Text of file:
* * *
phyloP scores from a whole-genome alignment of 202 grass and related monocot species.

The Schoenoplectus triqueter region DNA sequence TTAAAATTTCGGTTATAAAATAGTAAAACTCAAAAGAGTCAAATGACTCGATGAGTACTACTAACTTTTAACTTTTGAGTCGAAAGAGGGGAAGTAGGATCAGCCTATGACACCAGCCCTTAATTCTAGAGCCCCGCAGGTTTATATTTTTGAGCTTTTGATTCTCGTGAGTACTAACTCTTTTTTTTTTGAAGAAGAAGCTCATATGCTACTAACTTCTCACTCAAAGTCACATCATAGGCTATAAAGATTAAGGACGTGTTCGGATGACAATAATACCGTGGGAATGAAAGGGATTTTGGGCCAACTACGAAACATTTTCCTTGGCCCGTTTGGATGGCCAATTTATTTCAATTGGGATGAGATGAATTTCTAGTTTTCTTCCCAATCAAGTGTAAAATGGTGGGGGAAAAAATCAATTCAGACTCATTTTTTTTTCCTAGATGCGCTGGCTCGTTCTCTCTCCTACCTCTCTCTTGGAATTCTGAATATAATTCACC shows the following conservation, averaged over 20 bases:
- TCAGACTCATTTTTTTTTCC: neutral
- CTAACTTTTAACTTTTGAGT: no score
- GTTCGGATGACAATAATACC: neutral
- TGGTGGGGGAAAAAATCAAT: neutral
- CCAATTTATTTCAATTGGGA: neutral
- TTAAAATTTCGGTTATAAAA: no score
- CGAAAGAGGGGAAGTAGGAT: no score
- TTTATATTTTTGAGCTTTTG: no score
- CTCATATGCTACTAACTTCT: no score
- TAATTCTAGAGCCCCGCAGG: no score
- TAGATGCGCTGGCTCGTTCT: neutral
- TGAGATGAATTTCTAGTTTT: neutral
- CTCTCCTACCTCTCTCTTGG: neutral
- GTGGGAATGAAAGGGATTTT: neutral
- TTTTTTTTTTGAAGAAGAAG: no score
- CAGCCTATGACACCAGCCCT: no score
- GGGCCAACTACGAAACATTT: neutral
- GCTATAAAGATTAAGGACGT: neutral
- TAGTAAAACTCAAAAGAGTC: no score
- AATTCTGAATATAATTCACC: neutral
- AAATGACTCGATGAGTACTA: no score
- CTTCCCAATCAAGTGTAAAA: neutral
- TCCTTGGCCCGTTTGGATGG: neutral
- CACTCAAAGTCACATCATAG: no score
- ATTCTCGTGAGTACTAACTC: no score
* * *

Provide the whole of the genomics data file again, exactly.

phyloP scores from a whole-genome alignment of 202 grass and related monocot species.

The Schoenoplectus triqueter region DNA sequence TTAAAATTTCGGTTATAAAATAGTAAAACTCAAAAGAGTCAAATGACTCGATGAGTACTACTAACTTTTAACTTTTGAGTCGAAAGAGGGGAAGTAGGATCAGCCTATGACACCAGCCCTTAATTCTAGAGCCCCGCAGGTTTATATTTTTGAGCTTTTGATTCTCGTGAGTACTAACTCTTTTTTTTTTGAAGAAGAAGCTCATATGCTACTAACTTCTCACTCAAAGTCACATCATAGGCTATAAAGATTAAGGACGTGTTCGGATGACAATAATACCGTGGGAATGAAAGGGATTTTGGGCCAACTACGAAACATTTTCCTTGGCCCGTTTGGATGGCCAATTTATTTCAATTGGGATGAGATGAATTTCTAGTTTTCTTCCCAATCAAGTGTAAAATGGTGGGGGAAAAAATCAATTCAGACTCATTTTTTTTTCCTAGATGCGCTGGCTCGTTCTCTCTCCTACCTCTCTCTTGGAATTCTGAATATAATTCACC shows the following conservation, averaged over 20 bases:
- TCAGACTCATTTTTTTTTCC: neutral
- CTAACTTTTAACTTTTGAGT: no score
- GTTCGGATGACAATAATACC: neutral
- TGGTGGGGGAAAAAATCAAT: neutral
- CCAATTTATTTCAATTGGGA: neutral
- TTAAAATTTCGGTTATAAAA: no score
- CGAAAGAGGGGAAGTAGGAT: no score
- TTTATATTTTTGAGCTTTTG: no score
- CTCATATGCTACTAACTTCT: no score
- TAATTCTAGAGCCCCGCAGG: no score
- TAGATGCGCTGGCTCGTTCT: neutral
- TGAGATGAATTTCTAGTTTT: neutral
- CTCTCCTACCTCTCTCTTGG: neutral
- GTGGGAATGAAAGGGATTTT: neutral
- TTTTTTTTTTGAAGAAGAAG: no score
- CAGCCTATGACACCAGCCCT: no score
- GGGCCAACTACGAAACATTT: neutral
- GCTATAAAGATTAAGGACGT: neutral
- TAGTAAAACTCAAAAGAGTC: no score
- AATTCTGAATATAATTCACC: neutral
- AAATGACTCGATGAGTACTA: no score
- CTTCCCAATCAAGTGTAAAA: neutral
- TCCTTGGCCCGTTTGGATGG: neutral
- CACTCAAAGTCACATCATAG: no score
- ATTCTCGTGAGTACTAACTC: no score